Hopefully, the first thing you become aware of while watchingVisitors, director Godfrey Reggio’s first poetic documentary in over a decade since completing his “Qatsi” trilogy, is how different it is from his groundbreaking debut in the eighties.Visitors is black and white, its imagery slowed down to a mere crawl, and of course there’s the one word English title, almost begging the audience to understand its meaning. The Visitors in question are clearly us, the human race, each of us here on planet Earth but for nigh on a hundred years, to the 4.5 billion of the place we all call home but take for granted.
It’s funny how the exact opposite stylistic decisions can be used to make similar points, and for much of the film’s running time, staring into about 30 individual faces for about one minute each, I began looking for other significant criticisms than the usual environmental trappings Reggio is so fond of. But if the medium is truly the message, perhaps I was looking at it from the wrong perspective. What good would a Koyaanisqatsi approach have done me, with its reliance on sped-up scenes and obvious juxtapositions that have become so assimilated into the culture of mainstream advertising, music videos and MTV-style editing in motion pictures? It might’ve still had the same effect, but in Reggio’s decision to go the opposite route, it not only suggests a great difference with respect to the world today, but insinuates that such revolutionary techniques at-the-time are but second nature to us now. That is perhaps no more evident than in the films of Ron Fricke, Reggio’s previous cinematographer, who has gone out on his own with the lackluster Baraka and Samsara, which pale in comparison to the Qatsi trilogy, and feel like latecomers to a party that has already left the building.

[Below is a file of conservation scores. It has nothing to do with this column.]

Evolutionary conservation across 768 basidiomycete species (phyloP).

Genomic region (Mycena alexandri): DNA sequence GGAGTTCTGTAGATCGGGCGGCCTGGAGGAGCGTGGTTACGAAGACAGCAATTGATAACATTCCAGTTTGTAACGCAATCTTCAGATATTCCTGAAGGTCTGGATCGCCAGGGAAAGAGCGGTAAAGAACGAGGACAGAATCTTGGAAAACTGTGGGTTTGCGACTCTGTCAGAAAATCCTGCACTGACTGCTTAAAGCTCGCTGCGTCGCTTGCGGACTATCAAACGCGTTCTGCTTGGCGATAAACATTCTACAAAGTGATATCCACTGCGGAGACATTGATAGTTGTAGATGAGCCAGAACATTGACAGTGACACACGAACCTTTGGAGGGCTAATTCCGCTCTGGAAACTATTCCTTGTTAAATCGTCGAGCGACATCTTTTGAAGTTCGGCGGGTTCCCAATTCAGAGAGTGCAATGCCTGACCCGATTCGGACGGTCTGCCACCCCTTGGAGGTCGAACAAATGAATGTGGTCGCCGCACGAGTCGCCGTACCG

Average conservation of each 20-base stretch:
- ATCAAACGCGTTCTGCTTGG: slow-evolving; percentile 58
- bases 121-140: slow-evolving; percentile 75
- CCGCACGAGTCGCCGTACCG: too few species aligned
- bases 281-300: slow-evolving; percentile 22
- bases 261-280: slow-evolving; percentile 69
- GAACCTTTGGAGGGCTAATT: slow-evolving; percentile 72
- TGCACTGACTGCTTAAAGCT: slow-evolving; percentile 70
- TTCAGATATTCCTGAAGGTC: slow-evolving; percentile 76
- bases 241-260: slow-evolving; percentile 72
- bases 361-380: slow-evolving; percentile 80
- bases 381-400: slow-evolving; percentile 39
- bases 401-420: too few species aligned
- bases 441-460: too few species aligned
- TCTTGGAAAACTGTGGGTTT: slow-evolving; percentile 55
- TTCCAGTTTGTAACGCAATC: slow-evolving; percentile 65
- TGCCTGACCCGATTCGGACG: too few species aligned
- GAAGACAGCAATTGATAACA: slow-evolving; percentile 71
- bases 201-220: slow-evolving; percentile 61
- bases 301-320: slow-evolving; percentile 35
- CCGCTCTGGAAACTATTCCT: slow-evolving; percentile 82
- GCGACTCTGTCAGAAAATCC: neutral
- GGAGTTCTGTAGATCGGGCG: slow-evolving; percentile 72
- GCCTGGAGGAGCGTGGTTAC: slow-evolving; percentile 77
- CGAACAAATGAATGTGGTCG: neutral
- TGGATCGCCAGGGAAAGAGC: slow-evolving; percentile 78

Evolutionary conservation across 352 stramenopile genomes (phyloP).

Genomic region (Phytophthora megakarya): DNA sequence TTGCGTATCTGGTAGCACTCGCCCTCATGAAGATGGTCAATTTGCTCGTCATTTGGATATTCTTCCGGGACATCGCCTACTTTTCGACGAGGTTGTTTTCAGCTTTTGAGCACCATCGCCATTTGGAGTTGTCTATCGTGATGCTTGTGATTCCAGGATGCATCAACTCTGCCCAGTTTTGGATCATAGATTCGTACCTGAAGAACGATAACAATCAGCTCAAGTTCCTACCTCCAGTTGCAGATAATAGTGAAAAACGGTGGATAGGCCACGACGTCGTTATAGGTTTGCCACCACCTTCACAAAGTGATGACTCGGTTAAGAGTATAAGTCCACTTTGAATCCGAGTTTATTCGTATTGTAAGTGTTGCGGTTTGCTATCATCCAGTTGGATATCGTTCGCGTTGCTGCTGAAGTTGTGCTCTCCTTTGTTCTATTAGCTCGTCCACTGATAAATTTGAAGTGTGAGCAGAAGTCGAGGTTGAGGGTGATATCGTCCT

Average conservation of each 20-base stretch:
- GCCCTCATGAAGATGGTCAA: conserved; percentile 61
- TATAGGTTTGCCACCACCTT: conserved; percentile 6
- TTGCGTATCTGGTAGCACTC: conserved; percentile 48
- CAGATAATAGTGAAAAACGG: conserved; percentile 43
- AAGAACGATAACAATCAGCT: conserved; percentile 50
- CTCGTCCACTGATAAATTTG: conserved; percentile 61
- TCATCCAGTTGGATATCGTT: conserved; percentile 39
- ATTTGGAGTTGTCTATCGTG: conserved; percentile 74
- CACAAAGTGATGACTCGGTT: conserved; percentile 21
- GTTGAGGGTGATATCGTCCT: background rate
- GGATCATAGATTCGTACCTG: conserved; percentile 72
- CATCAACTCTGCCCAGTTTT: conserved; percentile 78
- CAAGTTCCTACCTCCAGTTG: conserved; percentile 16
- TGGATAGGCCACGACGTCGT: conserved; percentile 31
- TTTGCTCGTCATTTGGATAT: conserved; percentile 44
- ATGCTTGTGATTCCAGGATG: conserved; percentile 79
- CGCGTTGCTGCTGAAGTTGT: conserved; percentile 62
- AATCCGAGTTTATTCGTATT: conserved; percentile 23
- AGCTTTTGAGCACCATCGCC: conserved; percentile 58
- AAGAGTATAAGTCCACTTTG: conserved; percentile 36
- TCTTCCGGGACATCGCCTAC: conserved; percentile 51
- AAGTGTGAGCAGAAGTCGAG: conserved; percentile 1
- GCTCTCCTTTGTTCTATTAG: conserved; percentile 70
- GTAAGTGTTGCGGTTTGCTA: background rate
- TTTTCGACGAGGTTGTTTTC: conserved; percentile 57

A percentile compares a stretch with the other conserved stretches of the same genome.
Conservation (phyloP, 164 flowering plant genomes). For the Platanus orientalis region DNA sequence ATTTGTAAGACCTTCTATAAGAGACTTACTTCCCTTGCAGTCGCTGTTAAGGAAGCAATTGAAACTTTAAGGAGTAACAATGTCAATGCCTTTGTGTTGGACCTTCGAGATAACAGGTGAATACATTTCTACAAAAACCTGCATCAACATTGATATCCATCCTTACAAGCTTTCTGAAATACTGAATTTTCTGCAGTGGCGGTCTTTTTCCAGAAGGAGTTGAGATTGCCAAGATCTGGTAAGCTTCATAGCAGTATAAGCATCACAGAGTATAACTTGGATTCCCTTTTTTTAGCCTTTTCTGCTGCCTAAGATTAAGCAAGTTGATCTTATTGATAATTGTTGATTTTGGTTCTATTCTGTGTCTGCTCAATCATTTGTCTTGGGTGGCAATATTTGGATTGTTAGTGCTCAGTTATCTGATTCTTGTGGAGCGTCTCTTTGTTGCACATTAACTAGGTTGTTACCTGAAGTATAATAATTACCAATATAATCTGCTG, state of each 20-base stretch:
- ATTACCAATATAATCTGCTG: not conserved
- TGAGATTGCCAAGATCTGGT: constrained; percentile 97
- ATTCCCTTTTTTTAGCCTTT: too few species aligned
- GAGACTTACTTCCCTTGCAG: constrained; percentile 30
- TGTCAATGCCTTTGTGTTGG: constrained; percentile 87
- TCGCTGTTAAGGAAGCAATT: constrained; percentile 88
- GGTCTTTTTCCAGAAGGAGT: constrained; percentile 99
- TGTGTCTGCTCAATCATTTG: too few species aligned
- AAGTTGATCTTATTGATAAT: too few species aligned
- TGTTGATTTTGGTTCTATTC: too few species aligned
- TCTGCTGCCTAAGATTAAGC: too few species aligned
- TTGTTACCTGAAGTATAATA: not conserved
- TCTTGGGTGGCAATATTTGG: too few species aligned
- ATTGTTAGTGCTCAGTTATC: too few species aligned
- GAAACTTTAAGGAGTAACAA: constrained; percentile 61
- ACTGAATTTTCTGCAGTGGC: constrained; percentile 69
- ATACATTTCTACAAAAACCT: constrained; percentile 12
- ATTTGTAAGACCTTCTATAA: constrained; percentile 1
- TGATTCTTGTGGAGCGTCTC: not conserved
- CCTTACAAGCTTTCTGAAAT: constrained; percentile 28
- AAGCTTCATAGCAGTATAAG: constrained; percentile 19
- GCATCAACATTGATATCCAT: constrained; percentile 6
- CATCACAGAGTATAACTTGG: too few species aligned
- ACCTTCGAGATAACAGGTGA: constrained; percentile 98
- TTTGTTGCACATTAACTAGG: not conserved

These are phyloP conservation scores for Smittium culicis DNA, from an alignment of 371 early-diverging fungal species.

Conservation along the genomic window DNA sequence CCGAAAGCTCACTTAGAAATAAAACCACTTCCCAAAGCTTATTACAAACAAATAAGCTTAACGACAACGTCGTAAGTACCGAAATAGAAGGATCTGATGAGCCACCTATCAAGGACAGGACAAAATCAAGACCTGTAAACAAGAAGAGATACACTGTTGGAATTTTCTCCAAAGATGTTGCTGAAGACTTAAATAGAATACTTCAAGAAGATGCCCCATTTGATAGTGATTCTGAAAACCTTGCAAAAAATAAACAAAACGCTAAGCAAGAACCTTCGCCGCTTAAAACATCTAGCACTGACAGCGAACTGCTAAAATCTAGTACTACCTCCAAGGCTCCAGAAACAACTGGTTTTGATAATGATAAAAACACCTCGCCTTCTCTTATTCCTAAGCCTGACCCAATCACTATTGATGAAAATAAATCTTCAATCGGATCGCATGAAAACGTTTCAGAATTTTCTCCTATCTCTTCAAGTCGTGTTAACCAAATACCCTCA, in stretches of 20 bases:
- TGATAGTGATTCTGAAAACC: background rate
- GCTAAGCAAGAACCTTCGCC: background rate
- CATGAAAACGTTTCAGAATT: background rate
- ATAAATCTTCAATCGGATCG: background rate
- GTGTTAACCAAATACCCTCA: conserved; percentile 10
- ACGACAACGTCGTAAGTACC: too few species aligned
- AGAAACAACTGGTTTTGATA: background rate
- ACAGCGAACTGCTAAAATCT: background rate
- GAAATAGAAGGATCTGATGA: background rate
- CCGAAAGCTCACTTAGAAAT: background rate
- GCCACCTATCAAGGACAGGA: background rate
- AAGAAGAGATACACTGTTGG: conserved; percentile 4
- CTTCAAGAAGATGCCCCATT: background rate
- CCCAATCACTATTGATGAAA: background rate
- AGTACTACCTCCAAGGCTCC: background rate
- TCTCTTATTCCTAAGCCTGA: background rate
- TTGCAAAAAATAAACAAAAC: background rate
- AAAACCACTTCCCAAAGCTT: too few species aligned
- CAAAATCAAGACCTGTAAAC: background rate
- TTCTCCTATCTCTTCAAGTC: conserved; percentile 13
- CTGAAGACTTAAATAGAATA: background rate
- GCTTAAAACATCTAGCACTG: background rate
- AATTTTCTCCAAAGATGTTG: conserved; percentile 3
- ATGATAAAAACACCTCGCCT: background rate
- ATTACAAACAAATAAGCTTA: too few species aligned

Visitors has an otherworldy quality to it that lingers, and haunts. Shot in 4K digital and high contrast black and white, the film is very much a product of its time, while the restricting of its photography to only a few locations, and a third of the run time to just capturing faces puts the film on a much more intimate, quiet scale compared to Reggio’s earlier work, which took him all over the world. Visitors wants us to slow down, to reflect not on what we are going to do if we keep things up, but rather what we’ve already done, as buildings slowly blot out the overhead sky (still compressing a day into a few minutes, but this time the minutes feel like hours), empty warehouses sit barren within urban decay, and the Louisiana bayou immediately recalling the destructive power of nature, and of course the human hands behind it.
Visitors is a uniquely challenging experience. If you think you’ve seen every Godfrey Reggio film if you’ve seen one of them, you couldn’t be more wrong. Yes his signature “tone poem” approach is here, and yes even Phillip Glass is here, with another achingly beautiful, repetitive, somber, reflective score. But if you take nothing else at all away from this film, you should easily get the analogy of our time here on Earth akin to being invited by a friend over to dinner. How would you leave his/her house after dinner? What condition would it be in? The most challenging thing about the film, even more challenging than its glacial pacing and its at times impenetrable artistry, is finding a way of making this realization a true part of your life.
The Verdict: Rave